The gardens at Norton Simon will take your breath away. It all feels so surreally like you’ve stepped into Monet’s garden world at Giverny. Except this garden is peppered with modern sculptures.
May 1, 2015
Dinner time, firing up the bbq, and still climbing rocks, of course.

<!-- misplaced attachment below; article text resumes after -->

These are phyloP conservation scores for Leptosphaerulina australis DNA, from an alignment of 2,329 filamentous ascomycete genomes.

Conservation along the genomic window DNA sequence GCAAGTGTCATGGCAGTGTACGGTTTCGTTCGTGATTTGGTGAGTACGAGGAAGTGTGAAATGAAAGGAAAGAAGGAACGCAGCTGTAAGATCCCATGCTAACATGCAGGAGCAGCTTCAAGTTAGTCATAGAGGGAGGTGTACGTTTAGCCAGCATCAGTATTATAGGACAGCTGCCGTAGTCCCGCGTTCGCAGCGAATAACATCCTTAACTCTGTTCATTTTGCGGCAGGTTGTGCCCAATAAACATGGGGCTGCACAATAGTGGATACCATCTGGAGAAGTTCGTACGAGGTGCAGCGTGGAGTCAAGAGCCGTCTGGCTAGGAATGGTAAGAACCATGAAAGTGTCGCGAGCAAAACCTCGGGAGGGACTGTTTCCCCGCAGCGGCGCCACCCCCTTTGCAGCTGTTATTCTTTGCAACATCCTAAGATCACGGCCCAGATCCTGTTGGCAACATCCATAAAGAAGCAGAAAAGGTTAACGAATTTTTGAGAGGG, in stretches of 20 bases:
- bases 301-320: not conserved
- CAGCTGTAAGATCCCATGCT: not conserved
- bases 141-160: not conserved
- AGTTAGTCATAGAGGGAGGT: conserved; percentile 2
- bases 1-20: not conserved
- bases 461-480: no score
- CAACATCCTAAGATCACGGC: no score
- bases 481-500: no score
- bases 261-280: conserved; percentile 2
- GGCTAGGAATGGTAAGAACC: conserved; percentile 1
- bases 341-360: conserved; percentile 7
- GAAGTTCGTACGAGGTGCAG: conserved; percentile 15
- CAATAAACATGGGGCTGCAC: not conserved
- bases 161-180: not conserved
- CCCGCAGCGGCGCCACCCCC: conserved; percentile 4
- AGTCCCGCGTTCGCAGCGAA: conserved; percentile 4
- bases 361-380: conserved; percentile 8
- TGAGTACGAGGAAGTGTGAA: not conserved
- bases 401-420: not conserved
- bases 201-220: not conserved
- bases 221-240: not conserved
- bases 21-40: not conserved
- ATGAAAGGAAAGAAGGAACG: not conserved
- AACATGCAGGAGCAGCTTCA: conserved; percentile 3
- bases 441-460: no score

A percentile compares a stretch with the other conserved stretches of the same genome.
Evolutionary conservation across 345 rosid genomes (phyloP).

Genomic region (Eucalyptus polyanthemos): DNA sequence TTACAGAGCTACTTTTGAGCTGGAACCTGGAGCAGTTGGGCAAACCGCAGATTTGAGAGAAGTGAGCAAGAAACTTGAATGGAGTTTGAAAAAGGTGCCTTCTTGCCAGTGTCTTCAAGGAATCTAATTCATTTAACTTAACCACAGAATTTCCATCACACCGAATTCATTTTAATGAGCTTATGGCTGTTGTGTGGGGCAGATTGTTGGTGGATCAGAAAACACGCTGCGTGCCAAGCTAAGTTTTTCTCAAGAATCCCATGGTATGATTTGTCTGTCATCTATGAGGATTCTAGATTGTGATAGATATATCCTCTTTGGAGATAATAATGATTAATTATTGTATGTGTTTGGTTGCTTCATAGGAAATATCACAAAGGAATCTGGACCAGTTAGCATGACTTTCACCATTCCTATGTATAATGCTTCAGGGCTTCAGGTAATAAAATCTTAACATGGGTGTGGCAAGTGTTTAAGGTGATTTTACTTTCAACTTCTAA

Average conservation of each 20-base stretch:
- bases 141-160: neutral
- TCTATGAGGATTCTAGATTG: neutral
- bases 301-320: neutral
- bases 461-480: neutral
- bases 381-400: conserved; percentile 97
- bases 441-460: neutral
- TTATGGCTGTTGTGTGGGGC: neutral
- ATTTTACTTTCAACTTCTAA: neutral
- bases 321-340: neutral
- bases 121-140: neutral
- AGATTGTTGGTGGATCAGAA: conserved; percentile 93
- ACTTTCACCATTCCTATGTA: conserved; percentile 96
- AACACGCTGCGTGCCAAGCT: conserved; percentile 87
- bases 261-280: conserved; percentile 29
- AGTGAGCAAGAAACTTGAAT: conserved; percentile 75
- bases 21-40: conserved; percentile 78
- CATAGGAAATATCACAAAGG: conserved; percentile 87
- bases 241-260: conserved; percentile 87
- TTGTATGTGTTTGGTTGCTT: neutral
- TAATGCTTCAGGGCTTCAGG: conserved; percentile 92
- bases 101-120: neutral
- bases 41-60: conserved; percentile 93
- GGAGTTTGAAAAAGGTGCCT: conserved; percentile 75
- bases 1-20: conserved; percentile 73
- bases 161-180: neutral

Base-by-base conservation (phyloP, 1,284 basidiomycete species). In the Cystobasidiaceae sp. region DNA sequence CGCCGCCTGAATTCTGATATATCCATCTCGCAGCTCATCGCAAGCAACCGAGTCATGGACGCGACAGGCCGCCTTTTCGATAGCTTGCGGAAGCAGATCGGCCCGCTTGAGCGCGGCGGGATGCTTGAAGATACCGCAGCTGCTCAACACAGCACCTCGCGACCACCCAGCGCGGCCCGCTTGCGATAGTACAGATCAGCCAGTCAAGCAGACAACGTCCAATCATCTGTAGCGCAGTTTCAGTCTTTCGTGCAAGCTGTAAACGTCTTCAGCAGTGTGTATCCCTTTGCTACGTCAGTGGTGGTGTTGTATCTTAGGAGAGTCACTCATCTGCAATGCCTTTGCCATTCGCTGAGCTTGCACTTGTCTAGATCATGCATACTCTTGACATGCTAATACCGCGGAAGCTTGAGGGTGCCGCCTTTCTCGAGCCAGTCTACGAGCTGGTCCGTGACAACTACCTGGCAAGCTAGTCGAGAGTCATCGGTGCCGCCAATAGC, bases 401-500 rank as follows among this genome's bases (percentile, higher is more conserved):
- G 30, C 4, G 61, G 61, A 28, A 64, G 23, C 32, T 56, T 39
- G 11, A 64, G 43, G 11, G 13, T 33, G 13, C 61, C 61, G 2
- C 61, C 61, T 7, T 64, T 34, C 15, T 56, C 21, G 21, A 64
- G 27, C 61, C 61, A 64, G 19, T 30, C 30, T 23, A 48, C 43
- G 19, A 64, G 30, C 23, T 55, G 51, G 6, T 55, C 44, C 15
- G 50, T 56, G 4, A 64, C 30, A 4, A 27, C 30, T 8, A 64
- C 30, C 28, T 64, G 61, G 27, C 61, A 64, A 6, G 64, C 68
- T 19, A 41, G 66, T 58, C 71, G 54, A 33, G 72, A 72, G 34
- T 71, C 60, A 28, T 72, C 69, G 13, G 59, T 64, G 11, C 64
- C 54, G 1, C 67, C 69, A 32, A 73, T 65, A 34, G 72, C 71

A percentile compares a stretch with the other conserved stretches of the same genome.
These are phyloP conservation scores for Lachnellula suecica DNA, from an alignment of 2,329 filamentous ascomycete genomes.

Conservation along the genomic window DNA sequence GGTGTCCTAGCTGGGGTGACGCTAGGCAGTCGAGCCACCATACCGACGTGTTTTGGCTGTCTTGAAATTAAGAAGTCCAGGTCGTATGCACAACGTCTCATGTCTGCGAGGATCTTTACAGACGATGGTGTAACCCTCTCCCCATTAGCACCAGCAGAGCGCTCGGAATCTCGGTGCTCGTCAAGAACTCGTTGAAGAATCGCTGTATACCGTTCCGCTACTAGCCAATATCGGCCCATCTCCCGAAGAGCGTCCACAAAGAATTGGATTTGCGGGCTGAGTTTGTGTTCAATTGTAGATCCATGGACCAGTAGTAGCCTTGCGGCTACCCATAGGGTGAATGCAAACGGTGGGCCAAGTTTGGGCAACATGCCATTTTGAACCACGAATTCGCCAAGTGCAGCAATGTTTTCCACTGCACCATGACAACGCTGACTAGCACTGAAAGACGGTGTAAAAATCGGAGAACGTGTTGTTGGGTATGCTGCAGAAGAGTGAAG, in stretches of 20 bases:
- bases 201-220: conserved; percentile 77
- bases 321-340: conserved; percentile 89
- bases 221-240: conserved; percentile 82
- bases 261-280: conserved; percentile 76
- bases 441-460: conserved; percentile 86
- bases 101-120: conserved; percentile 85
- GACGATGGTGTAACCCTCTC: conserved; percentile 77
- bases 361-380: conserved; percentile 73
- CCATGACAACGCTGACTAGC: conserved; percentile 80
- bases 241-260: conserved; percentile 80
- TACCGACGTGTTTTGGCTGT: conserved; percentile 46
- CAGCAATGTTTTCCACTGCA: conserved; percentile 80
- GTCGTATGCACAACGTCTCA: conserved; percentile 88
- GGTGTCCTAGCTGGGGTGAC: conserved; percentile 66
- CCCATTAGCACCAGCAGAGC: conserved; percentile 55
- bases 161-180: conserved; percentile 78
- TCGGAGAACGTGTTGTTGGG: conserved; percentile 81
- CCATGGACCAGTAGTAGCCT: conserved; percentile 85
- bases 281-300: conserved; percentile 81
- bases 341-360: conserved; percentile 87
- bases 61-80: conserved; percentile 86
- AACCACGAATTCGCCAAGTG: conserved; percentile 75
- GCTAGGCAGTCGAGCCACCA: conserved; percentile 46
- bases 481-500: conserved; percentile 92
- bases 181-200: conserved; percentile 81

Watching the shadow fall over the park is a treat to behold. Have you seen this amazing time-lapse video yet?: More Than Just Parks – Joshua Tree. It beautifully captures the shadow falling. I love this horizon sunset rainbowing that has happened every time I’ve been at Joshua Tree. And we waited around in hopes of capturing some milky way goodness. But the milky way must have been representing somewhere else, and my attempts were pretty half-hearted (brought the tripod, but never hooked my camera up to it). These are just 30 second exposures with my camera sitting on the dash. Without fail, a car would drive by (glaring headlights), people would swing flashlights, the car next to us would turn on lights, and in the case of the picture below, my dudes re-entered the car, thus turning on our lights. Thus concludes our daytrip to Joshua Tree.